Tombomieye said, “The streamlined governance and increased operational autonomy of NNPC will undoubtedly bolster investor conferences and drive sustainable growth in the sector.

“Now, addressing the PIA’s impact on investor appetite for upstream development is very essential as the PIA represents a landmark reputation that will reform and revitalise the Nigerian oil and gas sector. While any significant regulatory change can create uncertainties, the PIA’s long-term benefits outweigh the short-term challenges.

“The Act introduces a progressive fiscal framework that provides a fair and competitive investment environment. Moreover, it promotes the development of host communities, local content participation and technologies transfer. These measures contribute to a more stable investment climate, attracting traditional players as well as new entrants in the upstream sector.”

However, the NNPC EVP also pointed out that the multinational oil firms and the Nigerian independent producers under the aegis of Oil Producers Trade Section (OPTS) and Independent Petroleum Producers Group (IPPG) had submitted a petition regarding clarifications around specific sections of the Finance Act 2022, saying the Act would diminish the benefits of the PIA 2021.

“Lastly, ease of doing business, OPTS and the IPPG submitted a petition recently regarding clarifications around specific provisions of the 2022 Finance Bill following its passage by the National Assembly and presidential assent.

“They noted that these factors would diminish the benefits of the PIA implementation and reduce competitiveness of Nigeria’s oil and gas industry by introducing uncertain investment conditions,” Tombomieye said.

But to ensure sustainable delivery of benefits, he said putting in place enabling regulations were indispensable, noting, however, that it was essential to establish an explicit and consistent framework that promotes stability, predictability and openness.

He added that by establishing a solid legal framework, Nigeria could creditably reduce investment risks and maximise the value of its hydrocarbon reserves.

Meanwhile, the IPPG has called on the current Bola Tinubu-led government to pay priority attention to key areas in order to increase investments and competition in the nation’s hydrocarbon industry.

The group also declared its commitment to the development and growth of the oil and gas sector in alignment with the visionary goals of the new administration.

The Chairman of IPPG, Mr. Abdulrazaq Isa, made the call while delivering his keynote speech at the just-concluded 2023 Nigeria Oil and Gas (NOG) Energy Week in Abuja.

Represented by the Executive Vice Chairman of ND Western Limited, Dr. Layi Fatona, Isa stressed the need for a laser-focused delivery of key priorities to unlock Nigeria’s energy potential, fuel economic growth, diversify the economy, and enhance energy security sustainably.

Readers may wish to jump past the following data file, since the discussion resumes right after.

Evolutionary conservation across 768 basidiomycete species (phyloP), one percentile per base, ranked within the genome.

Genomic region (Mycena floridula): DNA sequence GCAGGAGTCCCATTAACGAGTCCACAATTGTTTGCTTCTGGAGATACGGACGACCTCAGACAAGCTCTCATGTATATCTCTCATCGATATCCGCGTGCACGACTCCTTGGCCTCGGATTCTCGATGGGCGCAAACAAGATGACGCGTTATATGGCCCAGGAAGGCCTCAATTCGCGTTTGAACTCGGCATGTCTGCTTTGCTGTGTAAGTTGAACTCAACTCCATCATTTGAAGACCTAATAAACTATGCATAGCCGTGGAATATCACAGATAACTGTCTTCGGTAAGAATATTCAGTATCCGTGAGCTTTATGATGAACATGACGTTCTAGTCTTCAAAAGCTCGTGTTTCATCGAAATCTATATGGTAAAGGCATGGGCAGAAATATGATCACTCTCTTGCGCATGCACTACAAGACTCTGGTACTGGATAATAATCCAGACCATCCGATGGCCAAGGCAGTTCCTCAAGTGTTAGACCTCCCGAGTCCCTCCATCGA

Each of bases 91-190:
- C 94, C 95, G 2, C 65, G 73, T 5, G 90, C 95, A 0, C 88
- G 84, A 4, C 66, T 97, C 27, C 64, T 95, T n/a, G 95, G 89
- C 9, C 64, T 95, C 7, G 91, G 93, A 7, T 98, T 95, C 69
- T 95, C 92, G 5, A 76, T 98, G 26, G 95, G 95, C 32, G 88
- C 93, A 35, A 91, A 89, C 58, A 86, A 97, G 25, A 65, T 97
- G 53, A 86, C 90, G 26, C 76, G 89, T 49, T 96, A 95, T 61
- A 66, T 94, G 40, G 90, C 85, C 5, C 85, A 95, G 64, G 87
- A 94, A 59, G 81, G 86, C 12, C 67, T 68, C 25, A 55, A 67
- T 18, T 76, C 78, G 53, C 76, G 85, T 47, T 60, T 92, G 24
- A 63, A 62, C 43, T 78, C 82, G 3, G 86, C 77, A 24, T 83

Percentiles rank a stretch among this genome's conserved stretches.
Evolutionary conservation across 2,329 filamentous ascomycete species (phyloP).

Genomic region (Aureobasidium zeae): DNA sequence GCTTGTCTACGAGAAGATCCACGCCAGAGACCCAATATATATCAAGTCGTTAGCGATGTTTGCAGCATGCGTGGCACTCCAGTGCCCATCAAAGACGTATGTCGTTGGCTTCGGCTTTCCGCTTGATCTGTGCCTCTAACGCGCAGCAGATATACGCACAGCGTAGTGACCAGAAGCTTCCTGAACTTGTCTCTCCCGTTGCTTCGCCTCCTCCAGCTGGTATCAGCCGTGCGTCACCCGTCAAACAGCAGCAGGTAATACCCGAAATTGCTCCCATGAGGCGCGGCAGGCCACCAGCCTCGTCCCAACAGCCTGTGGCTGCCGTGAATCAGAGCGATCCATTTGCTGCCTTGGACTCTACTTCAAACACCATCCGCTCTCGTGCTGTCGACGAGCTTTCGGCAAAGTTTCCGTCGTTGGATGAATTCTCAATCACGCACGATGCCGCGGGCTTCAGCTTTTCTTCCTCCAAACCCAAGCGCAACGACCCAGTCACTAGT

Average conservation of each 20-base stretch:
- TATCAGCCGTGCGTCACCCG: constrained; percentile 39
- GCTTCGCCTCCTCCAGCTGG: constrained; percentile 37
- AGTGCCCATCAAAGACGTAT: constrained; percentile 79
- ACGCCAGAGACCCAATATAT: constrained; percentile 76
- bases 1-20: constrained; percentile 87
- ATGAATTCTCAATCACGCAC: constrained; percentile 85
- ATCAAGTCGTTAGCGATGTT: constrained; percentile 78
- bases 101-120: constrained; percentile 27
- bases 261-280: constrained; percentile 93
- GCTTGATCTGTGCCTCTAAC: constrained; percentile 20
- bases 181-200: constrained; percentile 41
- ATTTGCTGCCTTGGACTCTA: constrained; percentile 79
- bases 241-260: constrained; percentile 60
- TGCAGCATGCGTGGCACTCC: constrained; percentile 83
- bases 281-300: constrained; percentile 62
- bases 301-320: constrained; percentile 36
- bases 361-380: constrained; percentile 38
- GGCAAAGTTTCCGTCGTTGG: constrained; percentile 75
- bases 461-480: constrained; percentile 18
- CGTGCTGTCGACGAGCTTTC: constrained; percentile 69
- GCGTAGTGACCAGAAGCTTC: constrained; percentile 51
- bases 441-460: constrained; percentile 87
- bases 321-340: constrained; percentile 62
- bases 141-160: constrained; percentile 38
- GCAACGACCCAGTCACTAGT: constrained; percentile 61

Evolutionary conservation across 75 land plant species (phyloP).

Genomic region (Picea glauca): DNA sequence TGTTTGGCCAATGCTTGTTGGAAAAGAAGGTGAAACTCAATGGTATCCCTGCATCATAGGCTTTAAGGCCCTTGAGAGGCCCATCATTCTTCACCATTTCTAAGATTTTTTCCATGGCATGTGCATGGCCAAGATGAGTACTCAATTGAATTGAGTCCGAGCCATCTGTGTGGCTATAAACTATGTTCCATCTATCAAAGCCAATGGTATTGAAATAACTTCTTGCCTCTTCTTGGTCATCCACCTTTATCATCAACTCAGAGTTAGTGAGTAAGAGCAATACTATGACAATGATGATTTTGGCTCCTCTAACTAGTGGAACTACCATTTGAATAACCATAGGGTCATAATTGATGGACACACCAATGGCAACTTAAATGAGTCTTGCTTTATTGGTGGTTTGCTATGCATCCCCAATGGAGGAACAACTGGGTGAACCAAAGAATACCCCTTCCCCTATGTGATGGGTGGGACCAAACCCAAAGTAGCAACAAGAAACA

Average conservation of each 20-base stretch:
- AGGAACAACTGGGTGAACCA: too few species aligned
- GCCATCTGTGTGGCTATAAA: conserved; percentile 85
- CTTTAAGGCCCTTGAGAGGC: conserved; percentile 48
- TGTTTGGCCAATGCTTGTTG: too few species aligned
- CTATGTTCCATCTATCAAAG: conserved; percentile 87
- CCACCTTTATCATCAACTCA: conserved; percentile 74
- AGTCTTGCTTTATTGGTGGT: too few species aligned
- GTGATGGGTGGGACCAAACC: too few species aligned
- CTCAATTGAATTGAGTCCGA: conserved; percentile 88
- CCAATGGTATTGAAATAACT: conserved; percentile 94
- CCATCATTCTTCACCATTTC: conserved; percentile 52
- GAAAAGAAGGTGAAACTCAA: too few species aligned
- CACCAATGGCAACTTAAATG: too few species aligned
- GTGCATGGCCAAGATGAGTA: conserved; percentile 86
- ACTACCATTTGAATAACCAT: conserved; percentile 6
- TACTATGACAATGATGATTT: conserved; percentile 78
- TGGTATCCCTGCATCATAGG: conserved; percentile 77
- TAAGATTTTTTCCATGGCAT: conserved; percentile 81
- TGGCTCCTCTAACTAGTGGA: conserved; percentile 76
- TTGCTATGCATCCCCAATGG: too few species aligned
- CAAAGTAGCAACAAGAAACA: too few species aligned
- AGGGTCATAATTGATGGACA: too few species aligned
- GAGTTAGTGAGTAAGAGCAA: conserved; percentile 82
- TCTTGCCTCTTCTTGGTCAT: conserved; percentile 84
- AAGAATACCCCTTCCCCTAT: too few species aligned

Some of the priority areas highlighted by the IPPG chairman included establishment of a strong governance framework to guide the implementation of the Petroleum Industry Act (PIA) and facilitate systemic interaction and performance across the industry.

He said the aim was to ensure the overall delivery of the objectives, intent, and deliverables of the reforms.

He said another priority area was strengthening security in the Niger Delta to safeguard and stabilise the operating environment, stem crude theft, and enable seamless access to turn around oil and gas production declines, thereby unlocking growth in the short to medium term.

He called for the establishment of value-creating midstream and downstream sectors, which he noted, remains vital to catalyse and rapidly industrialise the Nigerian economy.

“The “Decade of Gas” policy and the Petroleum Industry Act (PIA) provide foundations for building integrated plans and roadmaps to realise sustained value from these subsectors,” Isa stated.

He also emphasised the need to enhance the competitiveness of Nigeria’s oil and gas industry through a strong, enabling and independent single regulator to address the challenges faced due to regulatory bifurcation.

While advocating that the government should expedite the conclusion of ongoing divestments by the international oil companies (IOCs), he warned that “further delays in the divestment process would have negative consequences such as production decline, loss of facility integrity, muted investments, and weak stewardship.

Emphasising that the next six to 18 months was critical in determining the future of Nigeria’s oil and gas industry, Isa harped on, “establishing a solid foundation for a secured energy future, ensuring energy availability, affordability, and sustainability for all Nigerians.”

He also commended the new administration for its bold and progressive steps taken within his first 40 days in office.

However, on the sideline of the NOG Week, IPPG hosted a Business Roundtable where notable industry stakeholders convened to proffer pragmatic solutions on the convergence of policy formulation, execution and investor confidence in the Nigerian energy sector.

Peter Uzoho

Follow us on: